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The Fed Experience Turns 10

Over the decade, more than 52,000 guests have visited The Fed Experience.

Understanding how the economy works and the Federal Reserve’s role in sustaining it is a curiosity for many, and the Richmond Fed has done its part over the years to provide answers — including creating a space for the general public to step inside the Bank and learn about its operations.

The idea for The Fed Experience began taking shape more than a decade ago and finally came to life in 2010, under the stewardship of the Economic Education team, including Alex Cornwell, who has coordinated the museum’s operations and helped create the guided tours of the museum.

The primary mission of The Fed Experience is to educate students. Adults have also benefited from the museum's programming.

“When the museum opened, my colleague Angie Collier and I sent out information about the museum and made cold calls to organizations to inform them,” Cornwell said. “A lot of people didn’t know what the Federal Reserve Bank was — they get it confused with the Treasury — and people came in thinking they were going to see money being printed.”

Instead, the guided tours acquainted visitors with the Federal Reserve’s roles in setting monetary policy, supervising and regulating financial institutions, and providing payment services to banks.

With The Fed Experience turning 10 this month, the Richmond Fed’s Economic Education department is reflecting on the mission of the museum — to educate students — and the depth and breadth of guests who have experienced it — more than 52,000 students, educators, retiree groups, business and community members, and other guests from around the state, nation and even the world.

“It has been important to be open to the public and allow people to come into the building to learn more about how the Fed affects their everyday lives,” said Sarah Gunn, current Economic Education director, who helped expand an already thriving tour program for middle and high school students to include a tour focused on resume writing, networking and careers at the Federal Reserve.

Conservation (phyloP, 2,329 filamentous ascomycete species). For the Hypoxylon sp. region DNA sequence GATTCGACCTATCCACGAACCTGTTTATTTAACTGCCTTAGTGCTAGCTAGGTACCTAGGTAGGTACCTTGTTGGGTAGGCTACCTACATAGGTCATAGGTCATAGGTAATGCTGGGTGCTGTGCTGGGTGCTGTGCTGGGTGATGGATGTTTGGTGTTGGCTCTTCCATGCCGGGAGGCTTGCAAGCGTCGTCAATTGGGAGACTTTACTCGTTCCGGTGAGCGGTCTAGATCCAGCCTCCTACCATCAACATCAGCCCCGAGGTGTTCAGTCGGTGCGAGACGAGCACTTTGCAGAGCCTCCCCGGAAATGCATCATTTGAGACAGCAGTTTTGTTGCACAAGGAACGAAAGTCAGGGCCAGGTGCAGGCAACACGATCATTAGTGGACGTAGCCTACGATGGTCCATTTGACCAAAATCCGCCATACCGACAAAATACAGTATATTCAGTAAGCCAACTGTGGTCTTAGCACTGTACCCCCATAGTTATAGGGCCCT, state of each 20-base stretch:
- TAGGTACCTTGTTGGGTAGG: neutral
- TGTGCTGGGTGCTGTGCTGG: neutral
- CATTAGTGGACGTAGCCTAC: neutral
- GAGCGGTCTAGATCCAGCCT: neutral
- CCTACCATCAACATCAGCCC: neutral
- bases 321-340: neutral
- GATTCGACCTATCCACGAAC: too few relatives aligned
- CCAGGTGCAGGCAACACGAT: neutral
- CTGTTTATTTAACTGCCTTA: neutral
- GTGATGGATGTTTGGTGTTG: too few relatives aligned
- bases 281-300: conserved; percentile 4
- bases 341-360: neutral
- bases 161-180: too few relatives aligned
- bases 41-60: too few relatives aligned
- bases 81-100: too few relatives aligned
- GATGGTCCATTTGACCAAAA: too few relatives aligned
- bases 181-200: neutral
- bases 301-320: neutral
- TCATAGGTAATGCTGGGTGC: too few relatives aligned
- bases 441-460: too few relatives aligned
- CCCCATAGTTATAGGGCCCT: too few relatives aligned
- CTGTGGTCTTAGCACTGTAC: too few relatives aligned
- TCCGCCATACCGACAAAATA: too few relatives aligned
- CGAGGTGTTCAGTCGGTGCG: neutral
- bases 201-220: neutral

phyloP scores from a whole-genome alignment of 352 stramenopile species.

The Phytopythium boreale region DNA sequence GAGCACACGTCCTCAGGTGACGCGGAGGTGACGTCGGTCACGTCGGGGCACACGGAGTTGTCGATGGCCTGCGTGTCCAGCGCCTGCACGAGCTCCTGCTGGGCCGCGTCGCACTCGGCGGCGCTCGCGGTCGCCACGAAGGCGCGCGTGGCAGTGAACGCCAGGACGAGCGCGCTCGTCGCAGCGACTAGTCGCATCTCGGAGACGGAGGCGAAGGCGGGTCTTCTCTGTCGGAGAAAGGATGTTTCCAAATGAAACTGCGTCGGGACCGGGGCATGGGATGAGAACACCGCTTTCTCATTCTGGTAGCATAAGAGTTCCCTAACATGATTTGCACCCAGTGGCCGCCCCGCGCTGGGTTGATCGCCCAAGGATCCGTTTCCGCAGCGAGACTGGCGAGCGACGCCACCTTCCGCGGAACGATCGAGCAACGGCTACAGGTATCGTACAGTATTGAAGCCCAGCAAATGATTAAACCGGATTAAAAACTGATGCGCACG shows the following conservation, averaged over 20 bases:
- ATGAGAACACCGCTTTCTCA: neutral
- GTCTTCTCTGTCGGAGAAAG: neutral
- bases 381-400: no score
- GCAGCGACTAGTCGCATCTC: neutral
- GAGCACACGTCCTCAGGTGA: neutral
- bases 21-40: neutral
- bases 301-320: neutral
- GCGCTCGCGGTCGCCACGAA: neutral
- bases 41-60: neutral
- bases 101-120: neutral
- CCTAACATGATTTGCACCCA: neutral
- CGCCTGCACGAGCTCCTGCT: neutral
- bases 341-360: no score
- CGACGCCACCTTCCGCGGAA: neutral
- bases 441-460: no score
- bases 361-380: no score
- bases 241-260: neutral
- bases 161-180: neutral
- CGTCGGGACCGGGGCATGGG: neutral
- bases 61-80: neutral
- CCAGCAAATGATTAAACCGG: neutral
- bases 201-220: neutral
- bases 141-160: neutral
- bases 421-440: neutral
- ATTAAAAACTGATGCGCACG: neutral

“It’s one of the few times that we get to talk with students and help them understand the importance of the Bank’s role in the economy as they begin to make economic decisions for themselves,” she said.

The Fed Experience has given visitors insight into how the economy works and how the Fed helps sustain it.

Educators often echoed those sentiments in follow-up correspondence to The Fed Experience leaders. “I want to express my appreciation for your great explanation of the Fed and what it does,” Gordon Miller, an elementary school teacher from New Market, Virginia, said after a visit with students from his school. “The adults really appreciated it and the students were exposed to more information about how our money system works.”

Due to the COVID-19 pandemic, The Fed Experience has been closed since March. However, between today and July 10, the museum will celebrate its trajectory and service to students and others on the Bank’s social media platforms (Twitter, Facebook, Instagram and LinkedIn) and through reflections on The Fed Experience’s webpage.

The Bank’s Economic Education team looks forward to welcoming guests back to the museum once it is safe to do so. Until then, they will continue offering insight into and information about the Federal Reserve System, economics and financial literacy to the District served by the Richmond Fed (Virginia, North Carolina, South Carolina, Maryland, the District of Columbia and most of West Virginia) through a variety of virtual programs for educators and students.

“The pandemic has forced us to explore new ideas for what the next 10 years could include,” Gunn said. “The new programming being developed will help us bring The Fed Experience to students and reach new areas of the District. We want to make sure we’re meeting the needs of everyone and providing access to financial education.”

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